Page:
note = "Copyright {\textcopyright} 2017 Elsevier Ltd. All rights reserved.",
year = "2017",
month = nov,
doi = "10.1016/j.psyneuen.2017.08.011",
language = "English",
volume = "85",
pages = "88--95",
journal = "Psychoneuroendocrinology",
issn = "0306-4530",
publisher = "PERGAMON-ELSEVIER SCIENCE LTD",

}

RIS

TY - JOUR

T1 - The low single nucleotide polymorphism heritability of plasma and saliva cortisol levels

AU - Neumann, Alexander

AU - Direk, Nese

AU - Crawford, Andrew A

AU - Mirza, Saira

AU - Adams, Hieab

AU - Bolton, Jennifer

AU - Hayward, Caroline

AU - Strachan, David P

AU - Payne, Erin K

AU - Smith, Jennifer A

AU - Milaneschi, Yuri

AU - Penninx, Brenda

AU - Hottenga, Jouke J

AU - de Geus, Eco

AU - Oldehinkel, Albertine J

AU - van der Most, Peter J

AU - de Rijke, Yolanda

AU - Walker, Brian R

AU - Tiemeier, Henning

N1 - Copyright © 2017 Elsevier Ltd. All rights reserved.

PY - 2017/11

Y1 - 2017/11

N2 - Cortisol is an important stress hormone affected by a variety of biological and environmental factors, such as the circadian rhythm, exercise and psychological stress. Cortisol is mostly measured using blood or saliva samples. A number of genetic variants have been found to contribute to cortisol levels with these methods. While the effects of several specific single genetic variants is known, the joint genome-wide contribution to cortisol levels is unclear. Our aim was to estimate the amount of cortisol variance explained by common single nucleotide polymorphisms, i.e. the SNP heritability, using a variety of cortisol measures, cohorts and analysis approaches. We analyzed morning plasma (n = 5705) and saliva levels (n = 1717), as well as diurnal saliva levels (n = 1541), in the Rotterdam Study using genomic restricted maximum likelihood estimation. Additionally, linkage disequilibrium score regression was fitted on the results of genome-wide association studies (GWAS) performed by the CORNET consortium on morning plasma cortisol (n = 12,597) and saliva cortisol (n = 7703). No significant SNP heritability was detected for any cortisol measure, sample or analysis approach. Point estimates ranged from 0% to 9%. Morning plasma cortisol in the CORNET cohorts, the sample with the most power, had a 6% [95%CI: 0-13%] SNP heritability. The results consistently suggest a low SNP heritability of these acute and short-term measures of cortisol. The low SNP heritability may reflect the substantial environmental and, in particular, situational component of these cortisol measures. Future GWAS will require very large sample sizes. Alternatively, more long-term cortisol measures such as hair cortisol samples are needed to discover further genetic pathways regulating cortisol concentrations.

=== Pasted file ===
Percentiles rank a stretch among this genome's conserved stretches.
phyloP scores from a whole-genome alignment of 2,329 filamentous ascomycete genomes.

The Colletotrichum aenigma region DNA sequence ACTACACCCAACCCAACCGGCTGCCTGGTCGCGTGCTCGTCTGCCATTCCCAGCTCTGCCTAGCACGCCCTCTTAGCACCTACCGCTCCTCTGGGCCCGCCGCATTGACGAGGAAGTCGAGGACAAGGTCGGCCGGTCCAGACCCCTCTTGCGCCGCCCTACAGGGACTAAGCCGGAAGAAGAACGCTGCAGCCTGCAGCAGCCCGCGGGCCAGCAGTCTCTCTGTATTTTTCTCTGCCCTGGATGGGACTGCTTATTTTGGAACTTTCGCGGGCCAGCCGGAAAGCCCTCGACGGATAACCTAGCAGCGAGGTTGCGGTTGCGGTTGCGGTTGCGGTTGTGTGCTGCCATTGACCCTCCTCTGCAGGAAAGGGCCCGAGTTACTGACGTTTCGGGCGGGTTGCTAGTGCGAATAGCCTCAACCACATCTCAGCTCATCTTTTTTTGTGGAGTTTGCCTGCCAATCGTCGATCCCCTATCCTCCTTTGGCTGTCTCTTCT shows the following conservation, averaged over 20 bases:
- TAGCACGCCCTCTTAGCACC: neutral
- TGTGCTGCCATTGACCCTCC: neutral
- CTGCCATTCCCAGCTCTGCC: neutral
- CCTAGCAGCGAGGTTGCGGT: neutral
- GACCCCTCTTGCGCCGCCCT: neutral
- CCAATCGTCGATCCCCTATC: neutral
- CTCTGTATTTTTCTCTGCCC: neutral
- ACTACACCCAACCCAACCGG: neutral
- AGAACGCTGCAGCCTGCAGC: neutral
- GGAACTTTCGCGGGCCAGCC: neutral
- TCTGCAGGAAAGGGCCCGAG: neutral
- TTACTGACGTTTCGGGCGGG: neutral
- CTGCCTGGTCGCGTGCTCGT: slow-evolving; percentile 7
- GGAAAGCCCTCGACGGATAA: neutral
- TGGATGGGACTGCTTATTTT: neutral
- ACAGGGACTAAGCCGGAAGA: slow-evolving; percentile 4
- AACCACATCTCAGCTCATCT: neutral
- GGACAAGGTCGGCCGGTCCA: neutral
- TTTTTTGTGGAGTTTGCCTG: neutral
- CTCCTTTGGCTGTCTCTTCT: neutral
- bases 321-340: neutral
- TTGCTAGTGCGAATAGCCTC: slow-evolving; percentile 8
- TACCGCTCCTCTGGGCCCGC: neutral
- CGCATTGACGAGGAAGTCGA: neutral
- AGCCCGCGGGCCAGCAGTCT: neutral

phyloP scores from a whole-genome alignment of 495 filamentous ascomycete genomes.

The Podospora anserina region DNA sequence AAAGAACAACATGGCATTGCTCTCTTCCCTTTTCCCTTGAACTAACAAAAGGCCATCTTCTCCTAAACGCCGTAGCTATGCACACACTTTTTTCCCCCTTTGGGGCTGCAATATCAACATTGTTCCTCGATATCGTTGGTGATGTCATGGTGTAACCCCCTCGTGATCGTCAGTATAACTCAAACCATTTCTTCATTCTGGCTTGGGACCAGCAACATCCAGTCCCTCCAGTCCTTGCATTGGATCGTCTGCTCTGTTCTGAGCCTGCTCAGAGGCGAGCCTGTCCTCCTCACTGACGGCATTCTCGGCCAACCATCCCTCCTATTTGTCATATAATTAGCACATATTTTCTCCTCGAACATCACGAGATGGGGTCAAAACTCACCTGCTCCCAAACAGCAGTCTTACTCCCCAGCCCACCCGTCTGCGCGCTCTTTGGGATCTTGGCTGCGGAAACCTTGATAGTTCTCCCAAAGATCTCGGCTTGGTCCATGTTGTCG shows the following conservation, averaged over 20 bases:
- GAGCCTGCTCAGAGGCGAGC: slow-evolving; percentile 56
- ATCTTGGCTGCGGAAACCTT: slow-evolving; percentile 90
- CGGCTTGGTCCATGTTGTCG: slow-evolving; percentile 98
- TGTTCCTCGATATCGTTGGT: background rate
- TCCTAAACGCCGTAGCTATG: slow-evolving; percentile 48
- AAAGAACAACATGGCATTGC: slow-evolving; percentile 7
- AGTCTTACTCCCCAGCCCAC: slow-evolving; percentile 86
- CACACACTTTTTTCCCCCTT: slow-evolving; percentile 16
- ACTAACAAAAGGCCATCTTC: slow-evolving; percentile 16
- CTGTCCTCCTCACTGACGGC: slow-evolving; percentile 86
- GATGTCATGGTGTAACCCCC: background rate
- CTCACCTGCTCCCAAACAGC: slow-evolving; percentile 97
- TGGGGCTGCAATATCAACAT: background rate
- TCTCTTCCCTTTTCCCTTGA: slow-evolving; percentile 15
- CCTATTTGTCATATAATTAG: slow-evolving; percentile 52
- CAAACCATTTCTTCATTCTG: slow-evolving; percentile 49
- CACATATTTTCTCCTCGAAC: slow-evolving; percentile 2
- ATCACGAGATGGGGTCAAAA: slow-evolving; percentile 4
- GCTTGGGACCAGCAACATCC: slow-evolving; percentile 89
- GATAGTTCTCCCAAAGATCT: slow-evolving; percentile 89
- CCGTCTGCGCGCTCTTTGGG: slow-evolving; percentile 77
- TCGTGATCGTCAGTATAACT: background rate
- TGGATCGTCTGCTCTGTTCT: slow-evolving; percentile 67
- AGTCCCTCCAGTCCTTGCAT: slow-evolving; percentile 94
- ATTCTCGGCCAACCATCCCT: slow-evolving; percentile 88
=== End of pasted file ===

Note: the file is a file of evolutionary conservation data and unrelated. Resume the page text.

AB - Cortisol is an important stress hormone affected by a variety of biological and environmental factors, such as the circadian rhythm, exercise and psychological stress. Cortisol is mostly measured using blood or saliva samples. A number of genetic variants have been found to contribute to cortisol levels with these methods. While the effects of several specific single genetic variants is known, the joint genome-wide contribution to cortisol levels is unclear. Our aim was to estimate the amount of cortisol variance explained by common single nucleotide polymorphisms, i.e. the SNP heritability, using a variety of cortisol measures, cohorts and analysis approaches. We analyzed morning plasma (n = 5705) and saliva levels (n = 1717), as well as diurnal saliva levels (n = 1541), in the Rotterdam Study using genomic restricted maximum likelihood estimation. Additionally, linkage disequilibrium score regression was fitted on the results of genome-wide association studies (GWAS) performed by the CORNET consortium on morning plasma cortisol (n = 12,597) and saliva cortisol (n = 7703). No significant SNP heritability was detected for any cortisol measure, sample or analysis approach. Point estimates ranged from 0% to 9%. Morning plasma cortisol in the CORNET cohorts, the sample with the most power, had a 6% [95%CI: 0-13%] SNP heritability. The results consistently suggest a low SNP heritability of these acute and short-term measures of cortisol. The low SNP heritability may reflect the substantial environmental and, in particular, situational component of these cortisol measures. Future GWAS will require very large sample sizes. Alternatively, more long-term cortisol measures such as hair cortisol samples are needed to discover further genetic pathways regulating cortisol concentrations.

KW - Cortisol

KW - Genetics

KW - Heritability

KW - GWAS

KW - Single nucleotide polymorphism

KW - DIURNAL CORTISOL

KW - ASSOCIATIONS

KW - PATTERNS

KW - ATHEROSCLEROSIS

KW - METAANALYSIS

KW - ADOLESCENCE

KW - OBJECTIVES

KW - DISORDERS

KW - CHILDHOOD

KW - HEALTH

U2 - 10.1016/j.psyneuen.2017.08.011

DO - 10.1016/j.psyneuen.2017.08.011

M3 - Article

C2 - 28843169

VL - 85

SP - 88

EP - 95

JO - Psychoneuroendocrinology

JF - Psychoneuroendocrinology

SN - 0306-4530

ER -

ID: 47425018